On three occasions, Glendale voters turned down proposals that would have converted the City Treasurer from an elected position to an appointed one. They should reject it again.

The treasurer oversees a $372-million investment portfolio as part of a full-time job, and it pays relatively well: $129,690 at last look, not including benefits. The main supporters of the measure, Councilman Dave Weaver and current Treasurer Ron Borucki, say the position is too important to be a popularity contest.

This post has been corrected. See below for details. 

In the statement in support of the measure, in fact, Borucki wrote, “The voting booth is not the place to determine the technical skill set for a money specialist.”

This is a false argument: We trust the electorate to make a wise decision, something the Council cannot always be trusted to do.

And besides, the selection of treasurer under Measure A would still be a beauty contest, but with just five votes.

Councilman Rafi Manoukian is running unopposed for treasurer, most likely because few would want to throw their hat in the ring for a position that might disappear. This is a shame, because voters should have a real choice.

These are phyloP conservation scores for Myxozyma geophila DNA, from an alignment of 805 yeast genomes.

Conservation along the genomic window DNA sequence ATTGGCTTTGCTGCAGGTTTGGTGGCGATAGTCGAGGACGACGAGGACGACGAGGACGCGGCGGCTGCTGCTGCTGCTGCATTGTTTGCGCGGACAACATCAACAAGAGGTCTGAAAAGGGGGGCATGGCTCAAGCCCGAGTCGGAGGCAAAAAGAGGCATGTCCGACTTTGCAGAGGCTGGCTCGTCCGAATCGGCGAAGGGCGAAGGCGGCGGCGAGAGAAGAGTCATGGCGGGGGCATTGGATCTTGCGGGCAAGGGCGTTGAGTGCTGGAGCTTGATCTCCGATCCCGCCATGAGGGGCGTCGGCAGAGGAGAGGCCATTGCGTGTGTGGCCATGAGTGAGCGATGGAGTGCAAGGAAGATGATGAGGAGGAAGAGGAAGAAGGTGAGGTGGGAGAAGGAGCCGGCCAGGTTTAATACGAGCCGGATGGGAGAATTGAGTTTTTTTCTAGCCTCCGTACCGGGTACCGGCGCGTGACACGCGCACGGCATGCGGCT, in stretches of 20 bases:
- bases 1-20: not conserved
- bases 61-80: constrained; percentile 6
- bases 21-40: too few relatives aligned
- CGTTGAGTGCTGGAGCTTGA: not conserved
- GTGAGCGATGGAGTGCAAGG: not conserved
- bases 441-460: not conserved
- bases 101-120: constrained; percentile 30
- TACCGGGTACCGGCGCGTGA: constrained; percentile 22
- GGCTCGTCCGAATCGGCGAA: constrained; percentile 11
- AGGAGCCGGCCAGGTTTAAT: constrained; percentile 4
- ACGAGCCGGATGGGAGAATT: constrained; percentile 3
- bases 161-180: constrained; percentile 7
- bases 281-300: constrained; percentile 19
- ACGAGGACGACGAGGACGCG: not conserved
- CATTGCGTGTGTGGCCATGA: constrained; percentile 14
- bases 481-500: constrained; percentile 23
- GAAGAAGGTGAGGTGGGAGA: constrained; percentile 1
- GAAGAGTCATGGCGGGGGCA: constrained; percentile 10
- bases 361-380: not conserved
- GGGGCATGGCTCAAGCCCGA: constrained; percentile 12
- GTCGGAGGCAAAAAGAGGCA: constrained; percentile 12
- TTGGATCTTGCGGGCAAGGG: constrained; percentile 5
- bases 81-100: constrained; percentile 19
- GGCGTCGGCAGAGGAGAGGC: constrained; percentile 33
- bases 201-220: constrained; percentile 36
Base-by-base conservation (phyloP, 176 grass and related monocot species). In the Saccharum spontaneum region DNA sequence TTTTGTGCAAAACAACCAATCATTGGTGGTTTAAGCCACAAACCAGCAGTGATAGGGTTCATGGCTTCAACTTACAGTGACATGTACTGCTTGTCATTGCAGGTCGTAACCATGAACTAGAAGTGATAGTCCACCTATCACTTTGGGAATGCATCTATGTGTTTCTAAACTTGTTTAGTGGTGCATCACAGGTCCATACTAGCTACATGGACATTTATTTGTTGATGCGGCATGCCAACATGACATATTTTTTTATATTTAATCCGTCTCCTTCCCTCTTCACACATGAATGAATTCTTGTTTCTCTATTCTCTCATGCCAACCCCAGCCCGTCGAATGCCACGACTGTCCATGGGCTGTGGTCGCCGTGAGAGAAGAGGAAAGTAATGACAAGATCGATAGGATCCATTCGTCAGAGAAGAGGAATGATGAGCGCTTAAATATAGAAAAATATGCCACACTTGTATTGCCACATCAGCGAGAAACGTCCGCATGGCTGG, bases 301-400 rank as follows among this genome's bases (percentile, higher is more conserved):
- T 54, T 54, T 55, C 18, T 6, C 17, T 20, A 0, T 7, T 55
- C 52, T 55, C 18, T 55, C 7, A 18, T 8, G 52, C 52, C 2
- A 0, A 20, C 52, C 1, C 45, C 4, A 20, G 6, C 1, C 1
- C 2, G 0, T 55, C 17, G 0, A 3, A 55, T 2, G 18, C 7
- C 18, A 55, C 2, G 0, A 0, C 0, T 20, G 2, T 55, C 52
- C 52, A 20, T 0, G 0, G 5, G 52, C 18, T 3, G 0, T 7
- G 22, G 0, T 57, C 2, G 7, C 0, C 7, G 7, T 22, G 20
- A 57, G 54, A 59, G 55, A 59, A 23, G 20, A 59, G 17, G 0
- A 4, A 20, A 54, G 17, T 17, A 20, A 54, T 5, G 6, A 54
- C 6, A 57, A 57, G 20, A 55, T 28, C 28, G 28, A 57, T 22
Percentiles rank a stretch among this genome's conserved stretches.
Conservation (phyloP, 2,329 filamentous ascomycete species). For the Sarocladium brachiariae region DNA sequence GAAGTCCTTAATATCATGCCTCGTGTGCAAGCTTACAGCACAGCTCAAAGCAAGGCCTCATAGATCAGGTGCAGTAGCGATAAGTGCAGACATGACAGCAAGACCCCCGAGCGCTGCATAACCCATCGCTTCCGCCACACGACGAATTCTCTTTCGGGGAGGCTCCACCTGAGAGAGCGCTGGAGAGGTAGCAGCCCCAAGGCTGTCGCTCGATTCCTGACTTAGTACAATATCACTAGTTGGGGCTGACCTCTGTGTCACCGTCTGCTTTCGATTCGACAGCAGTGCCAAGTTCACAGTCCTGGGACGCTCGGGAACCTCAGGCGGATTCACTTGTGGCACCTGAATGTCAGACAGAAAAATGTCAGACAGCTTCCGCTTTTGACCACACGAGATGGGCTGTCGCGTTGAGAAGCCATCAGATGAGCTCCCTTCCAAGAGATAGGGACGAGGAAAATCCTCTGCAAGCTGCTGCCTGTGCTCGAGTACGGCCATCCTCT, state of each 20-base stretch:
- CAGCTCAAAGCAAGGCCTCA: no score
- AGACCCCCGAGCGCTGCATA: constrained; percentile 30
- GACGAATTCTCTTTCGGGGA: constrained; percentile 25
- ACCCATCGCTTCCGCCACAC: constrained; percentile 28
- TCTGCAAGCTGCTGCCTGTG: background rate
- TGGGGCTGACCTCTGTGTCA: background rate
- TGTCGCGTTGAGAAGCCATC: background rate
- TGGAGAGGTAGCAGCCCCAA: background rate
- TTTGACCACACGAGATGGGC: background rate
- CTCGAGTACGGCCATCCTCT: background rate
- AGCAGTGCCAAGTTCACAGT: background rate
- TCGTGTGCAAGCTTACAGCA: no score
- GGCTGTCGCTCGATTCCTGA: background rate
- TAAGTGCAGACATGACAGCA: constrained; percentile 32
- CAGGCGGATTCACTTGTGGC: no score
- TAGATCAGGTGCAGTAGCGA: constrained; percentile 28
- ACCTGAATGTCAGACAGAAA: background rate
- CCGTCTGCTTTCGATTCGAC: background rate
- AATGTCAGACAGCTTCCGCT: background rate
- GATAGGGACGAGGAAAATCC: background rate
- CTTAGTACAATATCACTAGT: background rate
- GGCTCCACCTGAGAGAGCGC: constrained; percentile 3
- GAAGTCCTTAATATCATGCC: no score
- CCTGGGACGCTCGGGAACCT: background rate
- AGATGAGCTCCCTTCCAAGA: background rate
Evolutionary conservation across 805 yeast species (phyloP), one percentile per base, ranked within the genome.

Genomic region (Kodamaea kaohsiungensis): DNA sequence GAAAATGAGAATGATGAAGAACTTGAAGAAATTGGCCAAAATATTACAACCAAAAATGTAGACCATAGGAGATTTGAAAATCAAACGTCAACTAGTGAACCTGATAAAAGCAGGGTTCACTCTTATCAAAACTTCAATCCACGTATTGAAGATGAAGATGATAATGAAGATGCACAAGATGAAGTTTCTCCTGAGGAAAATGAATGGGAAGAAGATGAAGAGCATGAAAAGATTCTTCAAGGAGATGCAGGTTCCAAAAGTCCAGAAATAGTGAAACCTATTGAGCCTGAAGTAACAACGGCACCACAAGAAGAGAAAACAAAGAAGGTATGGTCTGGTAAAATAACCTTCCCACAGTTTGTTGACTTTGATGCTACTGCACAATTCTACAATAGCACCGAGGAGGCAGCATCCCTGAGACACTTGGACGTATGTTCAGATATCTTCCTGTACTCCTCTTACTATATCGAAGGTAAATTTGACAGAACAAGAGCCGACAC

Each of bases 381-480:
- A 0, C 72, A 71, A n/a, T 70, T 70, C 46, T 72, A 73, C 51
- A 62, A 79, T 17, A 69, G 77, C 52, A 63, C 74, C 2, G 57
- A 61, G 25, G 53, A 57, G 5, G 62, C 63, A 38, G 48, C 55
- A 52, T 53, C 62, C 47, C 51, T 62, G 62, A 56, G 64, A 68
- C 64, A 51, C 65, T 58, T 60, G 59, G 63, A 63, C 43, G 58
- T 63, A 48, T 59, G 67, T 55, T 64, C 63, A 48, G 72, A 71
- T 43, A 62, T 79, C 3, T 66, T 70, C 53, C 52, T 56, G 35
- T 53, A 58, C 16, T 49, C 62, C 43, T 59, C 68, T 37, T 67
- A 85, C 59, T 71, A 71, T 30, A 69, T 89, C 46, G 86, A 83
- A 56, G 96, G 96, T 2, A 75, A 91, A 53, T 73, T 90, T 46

The timing just stinks. The Council could have put this measure on the ballot two years ago, or suggested adding educational requirements for the job. That it did neither smells of political gamesmanship, and it should be rejected on that basis alone.

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FOR THE RECORD: An editorial that ran on March 23 (“No on Measure A”) incorrectly stated that the City Council would choose the City Treasurer if the measure passes. In fact, City Manager Scott Ochoa would have the final decision.